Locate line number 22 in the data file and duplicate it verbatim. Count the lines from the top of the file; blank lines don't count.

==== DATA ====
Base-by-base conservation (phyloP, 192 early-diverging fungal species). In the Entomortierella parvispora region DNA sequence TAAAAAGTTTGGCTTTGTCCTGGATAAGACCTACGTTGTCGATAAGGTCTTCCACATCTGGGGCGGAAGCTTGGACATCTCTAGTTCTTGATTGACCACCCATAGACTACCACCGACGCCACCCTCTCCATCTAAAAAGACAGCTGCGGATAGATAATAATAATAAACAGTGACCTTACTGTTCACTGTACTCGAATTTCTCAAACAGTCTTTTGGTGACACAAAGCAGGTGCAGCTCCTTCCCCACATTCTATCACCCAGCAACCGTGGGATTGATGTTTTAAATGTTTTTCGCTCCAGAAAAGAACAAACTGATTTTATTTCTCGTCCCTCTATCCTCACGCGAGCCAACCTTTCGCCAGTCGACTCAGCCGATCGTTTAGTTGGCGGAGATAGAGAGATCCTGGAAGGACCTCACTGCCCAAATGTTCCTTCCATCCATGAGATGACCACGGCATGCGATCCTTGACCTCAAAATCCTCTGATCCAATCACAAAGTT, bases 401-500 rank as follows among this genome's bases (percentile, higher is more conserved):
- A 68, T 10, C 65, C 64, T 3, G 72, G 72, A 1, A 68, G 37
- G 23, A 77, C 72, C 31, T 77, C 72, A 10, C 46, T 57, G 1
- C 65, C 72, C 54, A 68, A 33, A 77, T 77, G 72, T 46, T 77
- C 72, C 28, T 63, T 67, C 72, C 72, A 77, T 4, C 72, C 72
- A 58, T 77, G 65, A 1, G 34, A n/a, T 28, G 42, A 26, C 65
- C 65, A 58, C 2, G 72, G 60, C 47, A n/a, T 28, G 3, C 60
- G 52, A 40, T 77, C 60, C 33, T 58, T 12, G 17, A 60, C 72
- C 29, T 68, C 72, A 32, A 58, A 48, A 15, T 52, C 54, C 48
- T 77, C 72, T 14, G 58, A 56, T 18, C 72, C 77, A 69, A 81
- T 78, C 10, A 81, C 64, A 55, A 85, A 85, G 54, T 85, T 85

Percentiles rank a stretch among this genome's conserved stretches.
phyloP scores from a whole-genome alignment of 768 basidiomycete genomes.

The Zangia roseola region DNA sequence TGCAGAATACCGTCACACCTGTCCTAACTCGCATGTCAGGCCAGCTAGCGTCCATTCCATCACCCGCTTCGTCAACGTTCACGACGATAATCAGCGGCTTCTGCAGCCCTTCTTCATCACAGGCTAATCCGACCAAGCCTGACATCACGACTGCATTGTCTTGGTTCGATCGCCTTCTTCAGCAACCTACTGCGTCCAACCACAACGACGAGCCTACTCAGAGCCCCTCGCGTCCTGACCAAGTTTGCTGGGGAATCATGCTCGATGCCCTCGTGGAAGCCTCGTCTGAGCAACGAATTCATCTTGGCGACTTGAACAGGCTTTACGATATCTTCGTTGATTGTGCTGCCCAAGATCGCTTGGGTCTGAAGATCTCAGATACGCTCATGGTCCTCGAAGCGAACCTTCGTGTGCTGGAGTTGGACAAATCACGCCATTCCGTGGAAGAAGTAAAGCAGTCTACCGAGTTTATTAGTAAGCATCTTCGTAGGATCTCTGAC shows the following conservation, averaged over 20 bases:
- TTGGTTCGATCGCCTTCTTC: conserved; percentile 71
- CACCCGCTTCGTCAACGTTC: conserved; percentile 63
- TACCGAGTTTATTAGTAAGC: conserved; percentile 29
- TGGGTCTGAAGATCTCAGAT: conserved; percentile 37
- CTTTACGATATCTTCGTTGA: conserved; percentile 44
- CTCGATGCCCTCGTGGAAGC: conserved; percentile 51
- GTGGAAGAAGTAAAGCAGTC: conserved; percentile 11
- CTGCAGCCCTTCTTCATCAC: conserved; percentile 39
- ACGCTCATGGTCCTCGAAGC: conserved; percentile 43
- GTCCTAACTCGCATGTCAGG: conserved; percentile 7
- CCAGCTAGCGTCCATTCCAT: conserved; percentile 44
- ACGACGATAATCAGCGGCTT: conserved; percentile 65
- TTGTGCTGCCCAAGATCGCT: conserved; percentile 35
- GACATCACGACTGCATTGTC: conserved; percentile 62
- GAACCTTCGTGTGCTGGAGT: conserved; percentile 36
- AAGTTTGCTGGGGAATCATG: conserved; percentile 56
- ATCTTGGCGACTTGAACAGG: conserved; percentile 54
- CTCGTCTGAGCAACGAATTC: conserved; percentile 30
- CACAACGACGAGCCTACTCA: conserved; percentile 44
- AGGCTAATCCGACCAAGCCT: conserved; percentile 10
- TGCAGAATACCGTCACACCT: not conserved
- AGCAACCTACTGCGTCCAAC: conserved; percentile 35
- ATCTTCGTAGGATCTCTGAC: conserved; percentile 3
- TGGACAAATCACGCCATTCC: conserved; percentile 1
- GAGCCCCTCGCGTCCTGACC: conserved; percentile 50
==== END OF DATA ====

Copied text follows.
- CTGCAGCCCTTCTTCATCAC: conserved; percentile 39